7.2 Lightning Jumps as a Predictor of Severe Weather in the Northeastern United States

Wednesday, 25 January 2017: 1:45 PM
Conference Center: Tahoma 1 (Washington State Convention Center )
Pamela Eck, SUNY, Albany, NY; and B. Tang and L. F. Bosart

Severe weather events in the northeastern United States can be challenging to forecast, given the importance of interaction of convection with complex terrain. Complex terrain also poses challenges for the warn-on forecast due to the lack of surface observations in critical areas and radar beam blockage. To supplement existing observations, this study explores using lightning to forecast severe convection in areas of complex terrain in the northeastern United States. A sudden increase in lightning flash rate, or a lightning jump, is indicative of a strengthening convective updraft. Lightning jumps may key forecasters in on particular convective cells that have an increased probability of becoming severe.

This study assesses the value of using lightning jumps to forecast severe weather during the 2014 and 2015 convective seasons, defined as June–August, in the northeastern United States. Total lightning data from the National Lightning Detection Network (NLDN) is used to calculate lightning jumps using a 2-sigma lightning jump algorithm with a minimum threshold of 5 flashes min−1. Following individual cells, lightning jumps are verified against severe weather reports from the Storm Prediction Center (SPC). If a lightning jump occurs within 45-minutes prior to a severe report, it verifies as a hit. If a lightning jump occurs with no corresponding severe report, it is classified as a false alarm.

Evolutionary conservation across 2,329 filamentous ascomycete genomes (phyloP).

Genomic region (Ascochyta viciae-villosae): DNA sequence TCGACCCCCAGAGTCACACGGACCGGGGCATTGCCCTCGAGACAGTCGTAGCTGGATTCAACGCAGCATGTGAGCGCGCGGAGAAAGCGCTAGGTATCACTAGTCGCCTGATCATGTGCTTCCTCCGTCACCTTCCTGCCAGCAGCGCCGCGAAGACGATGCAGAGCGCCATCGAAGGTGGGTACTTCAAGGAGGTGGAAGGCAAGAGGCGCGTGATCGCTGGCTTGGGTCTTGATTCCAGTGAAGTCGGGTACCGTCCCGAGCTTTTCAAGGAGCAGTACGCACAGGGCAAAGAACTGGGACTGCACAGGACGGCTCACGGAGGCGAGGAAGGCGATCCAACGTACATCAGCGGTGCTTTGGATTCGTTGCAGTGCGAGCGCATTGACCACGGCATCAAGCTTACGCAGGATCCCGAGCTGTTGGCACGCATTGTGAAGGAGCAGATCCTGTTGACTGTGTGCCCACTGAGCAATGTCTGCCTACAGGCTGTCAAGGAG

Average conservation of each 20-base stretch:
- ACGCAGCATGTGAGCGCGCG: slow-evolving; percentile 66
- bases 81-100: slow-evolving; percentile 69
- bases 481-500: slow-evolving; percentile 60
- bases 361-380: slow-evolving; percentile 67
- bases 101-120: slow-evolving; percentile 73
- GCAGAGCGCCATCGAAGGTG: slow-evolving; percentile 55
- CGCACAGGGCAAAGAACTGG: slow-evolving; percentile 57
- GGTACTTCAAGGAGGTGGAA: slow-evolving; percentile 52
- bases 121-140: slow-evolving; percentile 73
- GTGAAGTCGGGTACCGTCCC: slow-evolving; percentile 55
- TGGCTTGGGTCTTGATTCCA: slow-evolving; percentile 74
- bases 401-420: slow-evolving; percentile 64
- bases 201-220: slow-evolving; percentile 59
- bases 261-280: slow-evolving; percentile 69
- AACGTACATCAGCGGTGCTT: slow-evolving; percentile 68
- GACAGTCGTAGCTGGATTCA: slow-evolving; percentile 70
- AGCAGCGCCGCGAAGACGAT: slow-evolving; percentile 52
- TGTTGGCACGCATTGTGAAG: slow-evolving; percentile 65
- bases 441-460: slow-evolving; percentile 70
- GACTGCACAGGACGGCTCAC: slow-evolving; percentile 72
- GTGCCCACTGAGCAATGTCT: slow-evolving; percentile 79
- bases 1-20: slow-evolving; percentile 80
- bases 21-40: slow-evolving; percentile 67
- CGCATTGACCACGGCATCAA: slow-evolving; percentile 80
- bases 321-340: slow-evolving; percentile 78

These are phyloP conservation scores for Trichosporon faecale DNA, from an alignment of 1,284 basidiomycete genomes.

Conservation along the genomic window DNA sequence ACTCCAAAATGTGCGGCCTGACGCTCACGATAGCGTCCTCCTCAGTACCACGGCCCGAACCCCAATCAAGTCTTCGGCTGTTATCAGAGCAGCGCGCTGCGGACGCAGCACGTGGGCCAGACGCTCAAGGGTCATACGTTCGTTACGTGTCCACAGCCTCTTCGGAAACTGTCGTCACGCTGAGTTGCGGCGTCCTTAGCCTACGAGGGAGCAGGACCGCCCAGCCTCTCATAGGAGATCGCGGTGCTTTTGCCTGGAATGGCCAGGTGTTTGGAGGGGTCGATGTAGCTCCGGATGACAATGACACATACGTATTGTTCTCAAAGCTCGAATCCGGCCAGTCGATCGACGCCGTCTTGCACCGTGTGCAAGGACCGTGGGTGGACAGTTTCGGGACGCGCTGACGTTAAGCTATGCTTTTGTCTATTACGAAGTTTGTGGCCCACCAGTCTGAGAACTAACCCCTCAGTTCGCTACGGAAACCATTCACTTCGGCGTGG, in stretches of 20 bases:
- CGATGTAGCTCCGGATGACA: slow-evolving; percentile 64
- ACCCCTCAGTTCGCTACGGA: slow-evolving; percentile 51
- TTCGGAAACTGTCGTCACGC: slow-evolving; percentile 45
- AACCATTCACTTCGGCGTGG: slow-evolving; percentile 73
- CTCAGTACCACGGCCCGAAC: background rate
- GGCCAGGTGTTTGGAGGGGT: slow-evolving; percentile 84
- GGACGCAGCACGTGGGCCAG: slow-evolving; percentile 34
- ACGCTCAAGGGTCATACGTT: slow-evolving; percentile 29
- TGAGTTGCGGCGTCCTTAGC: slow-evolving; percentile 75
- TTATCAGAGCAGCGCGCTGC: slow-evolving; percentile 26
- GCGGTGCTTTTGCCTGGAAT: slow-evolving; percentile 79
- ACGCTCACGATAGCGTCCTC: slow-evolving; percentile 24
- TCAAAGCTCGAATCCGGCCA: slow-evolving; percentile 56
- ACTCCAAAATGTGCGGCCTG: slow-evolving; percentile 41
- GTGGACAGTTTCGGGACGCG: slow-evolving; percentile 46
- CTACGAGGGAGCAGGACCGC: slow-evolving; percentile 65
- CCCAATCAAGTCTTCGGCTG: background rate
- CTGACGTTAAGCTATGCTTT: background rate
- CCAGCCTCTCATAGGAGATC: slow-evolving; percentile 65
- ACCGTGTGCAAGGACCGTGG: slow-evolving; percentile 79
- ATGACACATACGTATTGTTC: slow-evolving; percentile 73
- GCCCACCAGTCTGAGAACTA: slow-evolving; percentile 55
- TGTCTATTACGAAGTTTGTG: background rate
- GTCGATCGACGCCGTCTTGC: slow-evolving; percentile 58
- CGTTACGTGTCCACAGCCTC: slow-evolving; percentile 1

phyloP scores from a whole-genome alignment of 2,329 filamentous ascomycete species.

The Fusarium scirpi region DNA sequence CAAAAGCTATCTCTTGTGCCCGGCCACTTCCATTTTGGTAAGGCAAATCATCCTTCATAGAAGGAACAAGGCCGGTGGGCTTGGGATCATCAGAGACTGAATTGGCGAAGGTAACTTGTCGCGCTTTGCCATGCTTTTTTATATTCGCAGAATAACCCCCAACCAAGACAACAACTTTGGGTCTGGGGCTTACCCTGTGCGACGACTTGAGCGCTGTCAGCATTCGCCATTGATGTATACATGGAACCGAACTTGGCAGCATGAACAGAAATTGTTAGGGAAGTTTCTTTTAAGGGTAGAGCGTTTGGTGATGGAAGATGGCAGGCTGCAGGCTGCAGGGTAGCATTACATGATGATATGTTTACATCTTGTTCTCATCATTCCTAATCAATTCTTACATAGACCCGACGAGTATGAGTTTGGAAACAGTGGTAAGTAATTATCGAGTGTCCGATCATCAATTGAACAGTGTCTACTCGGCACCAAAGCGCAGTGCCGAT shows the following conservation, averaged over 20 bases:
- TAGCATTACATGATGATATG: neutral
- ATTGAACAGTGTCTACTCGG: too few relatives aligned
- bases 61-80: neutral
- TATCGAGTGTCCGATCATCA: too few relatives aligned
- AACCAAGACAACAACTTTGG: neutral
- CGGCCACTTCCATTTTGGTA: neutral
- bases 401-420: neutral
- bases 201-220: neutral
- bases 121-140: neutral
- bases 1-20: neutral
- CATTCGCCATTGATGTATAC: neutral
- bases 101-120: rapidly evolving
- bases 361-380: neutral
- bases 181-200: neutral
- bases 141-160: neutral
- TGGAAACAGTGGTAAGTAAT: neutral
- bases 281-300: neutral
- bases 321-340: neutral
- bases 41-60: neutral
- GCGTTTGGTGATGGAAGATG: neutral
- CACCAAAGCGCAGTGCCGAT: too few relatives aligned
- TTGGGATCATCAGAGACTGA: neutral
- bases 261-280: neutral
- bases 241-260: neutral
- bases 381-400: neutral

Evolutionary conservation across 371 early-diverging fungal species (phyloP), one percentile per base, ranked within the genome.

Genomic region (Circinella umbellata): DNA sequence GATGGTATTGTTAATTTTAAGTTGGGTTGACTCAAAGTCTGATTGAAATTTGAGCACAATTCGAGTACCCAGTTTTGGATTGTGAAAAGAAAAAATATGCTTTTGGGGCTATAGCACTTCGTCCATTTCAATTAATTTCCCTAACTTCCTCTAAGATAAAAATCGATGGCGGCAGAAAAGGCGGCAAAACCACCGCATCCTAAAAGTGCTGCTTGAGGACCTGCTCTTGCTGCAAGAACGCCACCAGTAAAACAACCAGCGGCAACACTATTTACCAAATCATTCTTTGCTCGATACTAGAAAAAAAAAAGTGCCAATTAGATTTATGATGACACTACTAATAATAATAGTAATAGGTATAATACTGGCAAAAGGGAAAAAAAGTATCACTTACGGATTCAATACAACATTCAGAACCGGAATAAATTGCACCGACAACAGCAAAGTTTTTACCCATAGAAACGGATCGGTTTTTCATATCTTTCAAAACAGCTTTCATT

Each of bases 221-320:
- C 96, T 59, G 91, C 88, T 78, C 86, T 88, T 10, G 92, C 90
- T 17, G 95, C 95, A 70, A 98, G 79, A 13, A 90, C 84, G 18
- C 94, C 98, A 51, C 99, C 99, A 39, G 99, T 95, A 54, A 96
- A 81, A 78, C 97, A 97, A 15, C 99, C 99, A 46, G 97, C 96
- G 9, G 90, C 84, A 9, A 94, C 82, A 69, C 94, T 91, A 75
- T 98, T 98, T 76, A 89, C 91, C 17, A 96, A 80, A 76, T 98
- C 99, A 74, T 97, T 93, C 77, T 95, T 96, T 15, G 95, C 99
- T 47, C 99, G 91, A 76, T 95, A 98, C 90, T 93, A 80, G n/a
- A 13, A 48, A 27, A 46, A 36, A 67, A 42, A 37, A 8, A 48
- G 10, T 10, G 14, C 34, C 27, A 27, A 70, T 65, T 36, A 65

There is a high probability of detection (POD; 75%) and a high false alarm rate (FAR; 55%) for severe-weather days during the 2015 convective season. Previous studies that applied a similar methodology to limited areas outside of the Northeast using lightning mapping arrays have a similarly high POD (79%), but a much lower FAR (36%). The anomalously high FAR of 55% for our sample is likely due, in part, to the location and timing of some convection, occurring in regions of low population density and/or overnight. These results suggest lightning jumps have limited value when used alone, but also suggest that storm reports have significant gaps. 

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